If there’s one phrase I dislike more than the latest company touting itself as the “Netflix for books,” it’s when the retort is that such a thing already exists and it’s called the library.
The library is not a Netflix for books.
While there are plenty of reasons a company would want to step in and create something as successful as Netflix but for books, the comparison made to how libraries already fulfill this role is a false one at best. It’s a reductive and problematic comparison.
Netflix is a company. Its profit-based goals serve subscribers who pay a monthly fee for different levels of product: they can borrow streaming-only content or a varying number of DVDs in addition to streaming content. Private citizens pay private cash in order to access the goods. It’s not equitable and it’s not meant to be.
. . . .
Libraries — at least public libraries in the U.S. and Canada — are not private companies. Their goals are not on profit and not built upon those who can afford to pay for the services. Rather, public libraries are one of the few institutions where any and all citizens, regardless of their income or abilities to pay, may receive equitable access and service. It doesn’t matter whether you park a Ferrari or a used car in the library parking lot or you walk or take public transit to the library. When you walk in that door, you are treated equally and you are able to do and access the same things as everyone else (minor restrictions apply based on individual libraries, but those are special cases and not the norm).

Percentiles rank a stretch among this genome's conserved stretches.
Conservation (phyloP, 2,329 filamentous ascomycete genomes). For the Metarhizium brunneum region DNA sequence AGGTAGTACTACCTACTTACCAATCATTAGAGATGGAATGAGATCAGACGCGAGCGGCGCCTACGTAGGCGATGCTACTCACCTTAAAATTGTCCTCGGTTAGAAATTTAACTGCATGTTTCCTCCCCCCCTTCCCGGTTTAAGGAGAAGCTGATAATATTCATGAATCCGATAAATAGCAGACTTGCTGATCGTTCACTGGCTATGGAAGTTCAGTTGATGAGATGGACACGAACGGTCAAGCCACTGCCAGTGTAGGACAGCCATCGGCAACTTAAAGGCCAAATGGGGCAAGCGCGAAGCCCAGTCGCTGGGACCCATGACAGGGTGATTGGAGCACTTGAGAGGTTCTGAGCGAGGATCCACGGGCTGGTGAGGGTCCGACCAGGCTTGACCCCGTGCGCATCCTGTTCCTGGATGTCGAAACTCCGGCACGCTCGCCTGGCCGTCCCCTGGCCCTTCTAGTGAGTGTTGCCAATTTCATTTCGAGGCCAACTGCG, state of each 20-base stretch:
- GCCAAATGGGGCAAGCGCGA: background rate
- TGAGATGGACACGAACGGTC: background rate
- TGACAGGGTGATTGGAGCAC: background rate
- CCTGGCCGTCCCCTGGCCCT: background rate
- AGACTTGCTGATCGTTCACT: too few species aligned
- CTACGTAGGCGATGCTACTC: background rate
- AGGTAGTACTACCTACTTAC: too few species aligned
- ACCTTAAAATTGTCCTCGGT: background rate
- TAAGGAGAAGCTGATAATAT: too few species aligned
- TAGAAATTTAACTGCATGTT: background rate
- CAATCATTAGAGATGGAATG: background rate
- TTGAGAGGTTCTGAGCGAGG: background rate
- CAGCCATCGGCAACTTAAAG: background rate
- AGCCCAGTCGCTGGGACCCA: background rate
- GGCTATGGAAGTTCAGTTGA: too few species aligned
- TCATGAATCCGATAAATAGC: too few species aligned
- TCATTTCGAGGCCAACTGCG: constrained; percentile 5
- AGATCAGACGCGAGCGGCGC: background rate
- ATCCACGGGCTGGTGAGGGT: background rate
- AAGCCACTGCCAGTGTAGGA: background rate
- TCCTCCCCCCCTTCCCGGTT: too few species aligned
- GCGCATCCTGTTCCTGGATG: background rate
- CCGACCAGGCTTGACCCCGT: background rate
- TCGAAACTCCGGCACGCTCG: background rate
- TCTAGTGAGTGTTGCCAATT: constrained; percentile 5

It is not the goal of the library to make money. Nor is it the goal of the library to create levels of service so that those who can afford to indulge will receive more while those who can’t, don’t. Instead, libraries work to ensure their services reach as many facets of their community as possible. Libraries want to offer what they can to those who have nothing and those who maybe have everything.
The library is the center and the heart of community.
. . . .
Did you know you can walk into a public library and ask for book recommendations? Maybe you’ve seen a print list here or there or you’ve seen that your library has a complicated-looking database that’s supposed to help you find your next book. But librarians — those who work at a reference or reader’s advisory or help desk — are trained to help people find their next books. This is the bread-and-butter of libraries: meeting with patrons, talking with them, and matching them up with what it is they’re looking for, be it a novel about females traveling in space or children’s book that could only be remembered by an obscure element of a cover once seen twenty years ago.
Rather than look at data and offer some suggestions, librarians know how to ask questions to you, the reader, in order to pair you with the exact right next reads. They can ask not just what you’ve liked or didn’t like in the past. They can ask you what you’re in the mood for right now. They can ask you whether you’ve tried this book or that and from there, they can offer you custom suggestions that are built upon your specific tastes — not just the tastes of other people who’ve happened to enjoy horror or thrillers. You aren’t a piece of data that can be neatly stacked and shifted. Your tastes are yours and yours alone, and there is that just right book out there for you. Librarians know how to hook you and that book up personally.
Link to the rest at BookRiot